Settled between the Colorado River and the beautiful Rocky Mountain Flattops, New Castle is surrounded by tens of thousands of acres of Bureau of Land Management and Division of Wildlife land. Because of this, New Castle provides easy access to a wide variety of outdoor activities, including fishing and hunting, white water rafting, hiking and camping, downhill and cross-country skiing, mountain biking, snowmobiling, and snowboarding. In addition, the charming and historic downtown area boasts several restaurants, a grocery store, bank, dental and health offices. The Lakota Canyon Ranch and Golf Club, named one of Colorado’s Top Golf Courses, has 18 holes of world-class golf with stunning views of Colorado’s rugged Western slope mountains.
Visit the New Castle Chamber of Commerce for more information.
Legend has it that an old cowboy surveyor had left his rifle leaning against a tree near a creek, noted it as “Rifle,” and the name has just continued living on. Described as where “old west meets the new west,” Rifle carefully balances its rural and western heritage with innovations in energy, including oil, natural gas, and solar power. Its downtown boasts restaurants, gift shops, and clothing stores, many of which operate out of historic buildings constructed in the early 1900s. In its backyard, Rifle boasts some of the best technical rock and ice climbing routes in North America, as well as the picturesque Rifle Falls. Harvey Gap State Park is a favorite spot for fishing in both winter and summer, as well as boating in the summer. The Rifle Creek Golf Course is another spectacularly scenic 18-hole course constructed in the natural terrain of the Hogback Range. Learn more about Rifle here.
Located between New Castle and Rifle on Interstate 70, Silt is a small, tight-knit, rural community with deep ties to Colorado’s rich ranching, mining, and farming heritage. Today, the primary industries are ranching, engineering, and oil and gas development. Recreational activities include hunting and fishing, hiking, camping, rafting, snowshoeing, snowmobiling, and skiing and snowboarding. Silt has grown to become a bedroom community for Aspen and Snowmass, and many people live in Silt and commute to jobs nearby.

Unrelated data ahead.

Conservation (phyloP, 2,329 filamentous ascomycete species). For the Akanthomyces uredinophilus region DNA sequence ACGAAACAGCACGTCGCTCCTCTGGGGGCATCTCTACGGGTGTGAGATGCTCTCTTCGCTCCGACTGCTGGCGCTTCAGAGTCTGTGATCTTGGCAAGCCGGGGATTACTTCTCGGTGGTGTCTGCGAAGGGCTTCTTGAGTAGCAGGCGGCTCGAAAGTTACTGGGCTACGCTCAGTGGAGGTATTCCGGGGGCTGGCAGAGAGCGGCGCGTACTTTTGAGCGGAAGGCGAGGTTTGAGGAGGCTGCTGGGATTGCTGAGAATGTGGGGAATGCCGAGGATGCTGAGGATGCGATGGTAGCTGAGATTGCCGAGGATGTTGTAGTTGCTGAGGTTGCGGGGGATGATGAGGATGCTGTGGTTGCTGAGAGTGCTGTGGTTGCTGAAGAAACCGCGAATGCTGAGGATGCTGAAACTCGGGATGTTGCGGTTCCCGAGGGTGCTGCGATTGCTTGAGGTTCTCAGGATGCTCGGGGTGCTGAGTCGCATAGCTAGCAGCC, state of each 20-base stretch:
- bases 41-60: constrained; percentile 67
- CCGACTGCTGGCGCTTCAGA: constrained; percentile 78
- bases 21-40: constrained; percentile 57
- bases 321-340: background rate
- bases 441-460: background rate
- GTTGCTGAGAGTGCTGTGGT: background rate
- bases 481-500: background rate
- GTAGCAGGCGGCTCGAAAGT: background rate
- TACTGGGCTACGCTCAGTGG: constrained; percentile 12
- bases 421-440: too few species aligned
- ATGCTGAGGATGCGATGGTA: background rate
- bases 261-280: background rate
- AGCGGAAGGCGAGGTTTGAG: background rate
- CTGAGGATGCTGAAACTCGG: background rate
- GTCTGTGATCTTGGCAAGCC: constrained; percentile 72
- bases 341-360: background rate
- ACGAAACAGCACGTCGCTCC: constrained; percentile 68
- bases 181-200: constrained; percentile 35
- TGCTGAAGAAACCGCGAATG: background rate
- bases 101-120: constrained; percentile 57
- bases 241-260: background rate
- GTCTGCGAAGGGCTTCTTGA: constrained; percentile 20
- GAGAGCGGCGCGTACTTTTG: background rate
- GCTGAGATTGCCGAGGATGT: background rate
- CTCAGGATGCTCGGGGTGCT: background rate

Learn more about the Town of Silt here.
Parachute and Battlement Mesa, CO
Located west of Rifle along Interstate 70, Parachute and Battlement Mesa are two communities separated by the Colorado River. The Town of Parachute and the unincorporated community of Battlement Mesa are legally separate entities, but folks from both communities support each other, and students attend the Garfield County School District 16 public schools, which includes pK – 12 education.
Throughout the years, Parachute and Battlement Mesa have seen booms and busts of a variety of industry, mainly mining and oil and gas. In fact, the area has recently become a gateway to the oil and gas fields of the Piceance Basin, where oil shale in the cliffs has attracted researchers and companies interested in the area’s potential production. As a result, there are an abundance of highly trained professionals who live and work in Parachute and Battlement Mesa.
Additionally, Parachute and Battlement Mesa boast access to some of the best hunting, fishing, rafting, hiking, camping, and snowmobiling in the area. Both communities can easily access both the White River National Forest and the Grand Mesa National Forest. The White River National Forest includes the Flat Tops Wilderness Area, which is considered the birthplace of the U.S. Wilderness Area system.
Both communities boast affordable housing with amazing views, friendly neighbors and endless opportunities for adventure.
More information about Parachute here.
More information about Battlement Mesa here.
Historically, DeBeque was where wild horses were rounded up in the surrounding areas and sold. In 2001, DeBeque was designated as the only Wild Horse Sanctuary in the west. Now, the town works in cooperation with the Bureau of Land Management and other private organizations to protect the remaining wild horse and burro population in the area.
DeBeque also is close to the Grand Mesa, as well as the Colorado Plateau. There are plenty of locations nearby for camping, hiking, fishing and hunting. Because of the geology of the area, there are several day hikes nearby where visitors can explore unique rock formations and canyons.
Click here for more information about DeBeque, CO.